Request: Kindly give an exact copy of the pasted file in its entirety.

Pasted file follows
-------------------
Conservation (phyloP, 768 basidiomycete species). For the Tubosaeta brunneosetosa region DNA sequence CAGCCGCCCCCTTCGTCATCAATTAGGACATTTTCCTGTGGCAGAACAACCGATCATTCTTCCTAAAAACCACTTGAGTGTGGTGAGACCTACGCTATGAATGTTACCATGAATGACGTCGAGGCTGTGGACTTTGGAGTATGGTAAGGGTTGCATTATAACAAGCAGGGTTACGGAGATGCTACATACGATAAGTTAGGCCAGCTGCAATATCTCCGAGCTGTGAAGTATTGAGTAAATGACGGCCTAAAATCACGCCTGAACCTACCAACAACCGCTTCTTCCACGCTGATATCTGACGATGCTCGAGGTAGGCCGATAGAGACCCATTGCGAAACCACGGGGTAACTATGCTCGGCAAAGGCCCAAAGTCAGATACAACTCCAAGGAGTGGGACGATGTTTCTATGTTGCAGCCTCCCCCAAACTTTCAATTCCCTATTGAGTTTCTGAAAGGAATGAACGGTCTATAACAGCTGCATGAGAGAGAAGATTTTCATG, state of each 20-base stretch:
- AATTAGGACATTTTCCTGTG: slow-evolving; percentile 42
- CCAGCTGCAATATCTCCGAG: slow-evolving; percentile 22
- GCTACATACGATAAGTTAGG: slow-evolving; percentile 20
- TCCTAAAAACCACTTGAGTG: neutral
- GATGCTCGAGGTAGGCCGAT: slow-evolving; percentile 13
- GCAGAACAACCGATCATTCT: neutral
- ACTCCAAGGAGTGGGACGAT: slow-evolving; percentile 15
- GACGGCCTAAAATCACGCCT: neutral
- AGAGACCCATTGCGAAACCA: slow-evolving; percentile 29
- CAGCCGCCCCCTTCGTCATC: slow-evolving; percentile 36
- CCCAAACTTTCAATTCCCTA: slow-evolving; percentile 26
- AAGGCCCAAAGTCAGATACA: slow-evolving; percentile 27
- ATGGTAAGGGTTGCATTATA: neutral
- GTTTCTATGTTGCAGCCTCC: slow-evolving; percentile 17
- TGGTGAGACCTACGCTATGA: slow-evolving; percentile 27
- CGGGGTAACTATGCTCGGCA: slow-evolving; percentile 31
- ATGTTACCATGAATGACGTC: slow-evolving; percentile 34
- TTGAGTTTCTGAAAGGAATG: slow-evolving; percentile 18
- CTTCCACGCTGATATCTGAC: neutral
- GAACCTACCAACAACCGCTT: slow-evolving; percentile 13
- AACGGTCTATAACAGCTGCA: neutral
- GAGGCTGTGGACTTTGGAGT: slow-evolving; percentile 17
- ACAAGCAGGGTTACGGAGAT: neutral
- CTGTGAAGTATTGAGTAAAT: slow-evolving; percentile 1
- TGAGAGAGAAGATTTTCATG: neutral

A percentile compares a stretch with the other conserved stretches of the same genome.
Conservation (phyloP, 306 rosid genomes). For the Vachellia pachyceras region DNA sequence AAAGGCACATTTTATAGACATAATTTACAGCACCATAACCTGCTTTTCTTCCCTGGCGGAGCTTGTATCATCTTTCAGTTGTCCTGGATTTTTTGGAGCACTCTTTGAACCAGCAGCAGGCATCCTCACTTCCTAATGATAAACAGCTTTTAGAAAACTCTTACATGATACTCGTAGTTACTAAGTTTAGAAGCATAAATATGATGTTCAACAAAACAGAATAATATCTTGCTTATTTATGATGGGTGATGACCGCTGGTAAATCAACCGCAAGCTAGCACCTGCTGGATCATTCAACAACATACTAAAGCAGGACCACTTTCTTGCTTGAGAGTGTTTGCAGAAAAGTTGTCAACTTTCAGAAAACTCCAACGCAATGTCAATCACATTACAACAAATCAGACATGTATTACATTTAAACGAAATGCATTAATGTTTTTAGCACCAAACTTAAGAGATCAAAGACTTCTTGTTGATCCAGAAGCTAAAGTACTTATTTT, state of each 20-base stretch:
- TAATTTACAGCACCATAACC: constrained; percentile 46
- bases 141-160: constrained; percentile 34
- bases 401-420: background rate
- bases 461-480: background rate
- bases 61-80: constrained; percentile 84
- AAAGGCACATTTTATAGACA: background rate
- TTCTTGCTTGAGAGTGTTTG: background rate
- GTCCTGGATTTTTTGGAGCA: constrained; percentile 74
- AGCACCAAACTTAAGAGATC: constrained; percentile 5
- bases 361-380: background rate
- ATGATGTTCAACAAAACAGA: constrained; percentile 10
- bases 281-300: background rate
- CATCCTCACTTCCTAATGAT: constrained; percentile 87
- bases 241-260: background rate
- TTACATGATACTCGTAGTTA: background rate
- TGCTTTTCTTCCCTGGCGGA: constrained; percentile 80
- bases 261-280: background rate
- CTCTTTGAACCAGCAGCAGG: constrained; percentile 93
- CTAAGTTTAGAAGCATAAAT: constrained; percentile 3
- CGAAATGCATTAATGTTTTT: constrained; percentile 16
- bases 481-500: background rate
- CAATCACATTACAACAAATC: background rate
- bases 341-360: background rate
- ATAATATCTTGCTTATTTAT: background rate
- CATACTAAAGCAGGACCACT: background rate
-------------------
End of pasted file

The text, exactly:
Conservation (phyloP, 768 basidiomycete species). For the Tubosaeta brunneosetosa region DNA sequence CAGCCGCCCCCTTCGTCATCAATTAGGACATTTTCCTGTGGCAGAACAACCGATCATTCTTCCTAAAAACCACTTGAGTGTGGTGAGACCTACGCTATGAATGTTACCATGAATGACGTCGAGGCTGTGGACTTTGGAGTATGGTAAGGGTTGCATTATAACAAGCAGGGTTACGGAGATGCTACATACGATAAGTTAGGCCAGCTGCAATATCTCCGAGCTGTGAAGTATTGAGTAAATGACGGCCTAAAATCACGCCTGAACCTACCAACAACCGCTTCTTCCACGCTGATATCTGACGATGCTCGAGGTAGGCCGATAGAGACCCATTGCGAAACCACGGGGTAACTATGCTCGGCAAAGGCCCAAAGTCAGATACAACTCCAAGGAGTGGGACGATGTTTCTATGTTGCAGCCTCCCCCAAACTTTCAATTCCCTATTGAGTTTCTGAAAGGAATGAACGGTCTATAACAGCTGCATGAGAGAGAAGATTTTCATG, state of each 20-base stretch:
- AATTAGGACATTTTCCTGTG: slow-evolving; percentile 42
- CCAGCTGCAATATCTCCGAG: slow-evolving; percentile 22
- GCTACATACGATAAGTTAGG: slow-evolving; percentile 20
- TCCTAAAAACCACTTGAGTG: neutral
- GATGCTCGAGGTAGGCCGAT: slow-evolving; percentile 13
- GCAGAACAACCGATCATTCT: neutral
- ACTCCAAGGAGTGGGACGAT: slow-evolving; percentile 15
- GACGGCCTAAAATCACGCCT: neutral
- AGAGACCCATTGCGAAACCA: slow-evolving; percentile 29
- CAGCCGCCCCCTTCGTCATC: slow-evolving; percentile 36
- CCCAAACTTTCAATTCCCTA: slow-evolving; percentile 26
- AAGGCCCAAAGTCAGATACA: slow-evolving; percentile 27
- ATGGTAAGGGTTGCATTATA: neutral
- GTTTCTATGTTGCAGCCTCC: slow-evolving; percentile 17
- TGGTGAGACCTACGCTATGA: slow-evolving; percentile 27
- CGGGGTAACTATGCTCGGCA: slow-evolving; percentile 31
- ATGTTACCATGAATGACGTC: slow-evolving; percentile 34
- TTGAGTTTCTGAAAGGAATG: slow-evolving; percentile 18
- CTTCCACGCTGATATCTGAC: neutral
- GAACCTACCAACAACCGCTT: slow-evolving; percentile 13
- AACGGTCTATAACAGCTGCA: neutral
- GAGGCTGTGGACTTTGGAGT: slow-evolving; percentile 17
- ACAAGCAGGGTTACGGAGAT: neutral
- CTGTGAAGTATTGAGTAAAT: slow-evolving; percentile 1
- TGAGAGAGAAGATTTTCATG: neutral

A percentile compares a stretch with the other conserved stretches of the same genome.
Conservation (phyloP, 306 rosid genomes). For the Vachellia pachyceras region DNA sequence AAAGGCACATTTTATAGACATAATTTACAGCACCATAACCTGCTTTTCTTCCCTGGCGGAGCTTGTATCATCTTTCAGTTGTCCTGGATTTTTTGGAGCACTCTTTGAACCAGCAGCAGGCATCCTCACTTCCTAATGATAAACAGCTTTTAGAAAACTCTTACATGATACTCGTAGTTACTAAGTTTAGAAGCATAAATATGATGTTCAACAAAACAGAATAATATCTTGCTTATTTATGATGGGTGATGACCGCTGGTAAATCAACCGCAAGCTAGCACCTGCTGGATCATTCAACAACATACTAAAGCAGGACCACTTTCTTGCTTGAGAGTGTTTGCAGAAAAGTTGTCAACTTTCAGAAAACTCCAACGCAATGTCAATCACATTACAACAAATCAGACATGTATTACATTTAAACGAAATGCATTAATGTTTTTAGCACCAAACTTAAGAGATCAAAGACTTCTTGTTGATCCAGAAGCTAAAGTACTTATTTT, state of each 20-base stretch:
- TAATTTACAGCACCATAACC: constrained; percentile 46
- bases 141-160: constrained; percentile 34
- bases 401-420: background rate
- bases 461-480: background rate
- bases 61-80: constrained; percentile 84
- AAAGGCACATTTTATAGACA: background rate
- TTCTTGCTTGAGAGTGTTTG: background rate
- GTCCTGGATTTTTTGGAGCA: constrained; percentile 74
- AGCACCAAACTTAAGAGATC: constrained; percentile 5
- bases 361-380: background rate
- ATGATGTTCAACAAAACAGA: constrained; percentile 10
- bases 281-300: background rate
- CATCCTCACTTCCTAATGAT: constrained; percentile 87
- bases 241-260: background rate
- TTACATGATACTCGTAGTTA: background rate
- TGCTTTTCTTCCCTGGCGGA: constrained; percentile 80
- bases 261-280: background rate
- CTCTTTGAACCAGCAGCAGG: constrained; percentile 93
- CTAAGTTTAGAAGCATAAAT: constrained; percentile 3
- CGAAATGCATTAATGTTTTT: constrained; percentile 16
- bases 481-500: background rate
- CAATCACATTACAACAAATC: background rate
- bases 341-360: background rate
- ATAATATCTTGCTTATTTAT: background rate
- CATACTAAAGCAGGACCACT: background rate